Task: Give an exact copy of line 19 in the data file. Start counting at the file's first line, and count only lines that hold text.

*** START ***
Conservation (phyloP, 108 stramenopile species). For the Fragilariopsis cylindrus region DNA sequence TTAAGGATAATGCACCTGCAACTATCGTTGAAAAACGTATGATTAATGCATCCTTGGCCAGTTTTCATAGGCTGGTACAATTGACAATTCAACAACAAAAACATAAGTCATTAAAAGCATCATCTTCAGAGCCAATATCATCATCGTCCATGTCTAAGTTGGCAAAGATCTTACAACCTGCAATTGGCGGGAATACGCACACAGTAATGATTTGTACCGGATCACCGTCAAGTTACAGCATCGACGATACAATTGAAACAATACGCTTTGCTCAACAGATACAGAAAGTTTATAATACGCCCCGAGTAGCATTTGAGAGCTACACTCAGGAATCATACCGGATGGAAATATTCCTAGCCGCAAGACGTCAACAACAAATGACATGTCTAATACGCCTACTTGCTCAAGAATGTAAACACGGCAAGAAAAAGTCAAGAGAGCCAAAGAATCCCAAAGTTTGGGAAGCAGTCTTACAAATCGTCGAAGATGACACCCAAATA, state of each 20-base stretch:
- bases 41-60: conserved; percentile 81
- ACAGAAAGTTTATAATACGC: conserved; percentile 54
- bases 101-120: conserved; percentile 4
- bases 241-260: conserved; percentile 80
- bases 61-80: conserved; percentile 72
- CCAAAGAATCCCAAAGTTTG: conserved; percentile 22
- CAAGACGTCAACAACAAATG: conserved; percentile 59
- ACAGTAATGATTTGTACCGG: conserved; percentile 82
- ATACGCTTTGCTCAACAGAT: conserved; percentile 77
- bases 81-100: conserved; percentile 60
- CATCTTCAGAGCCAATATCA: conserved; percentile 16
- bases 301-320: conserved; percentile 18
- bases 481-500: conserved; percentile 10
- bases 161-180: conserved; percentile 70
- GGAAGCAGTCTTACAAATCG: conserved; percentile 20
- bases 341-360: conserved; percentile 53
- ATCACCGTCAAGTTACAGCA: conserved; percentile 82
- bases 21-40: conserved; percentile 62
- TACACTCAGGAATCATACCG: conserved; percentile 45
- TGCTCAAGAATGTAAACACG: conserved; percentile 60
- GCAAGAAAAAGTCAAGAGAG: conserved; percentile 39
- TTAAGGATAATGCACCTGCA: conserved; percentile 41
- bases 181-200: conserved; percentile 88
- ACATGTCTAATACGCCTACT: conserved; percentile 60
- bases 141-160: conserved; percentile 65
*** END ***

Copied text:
- bases 21-40: conserved; percentile 62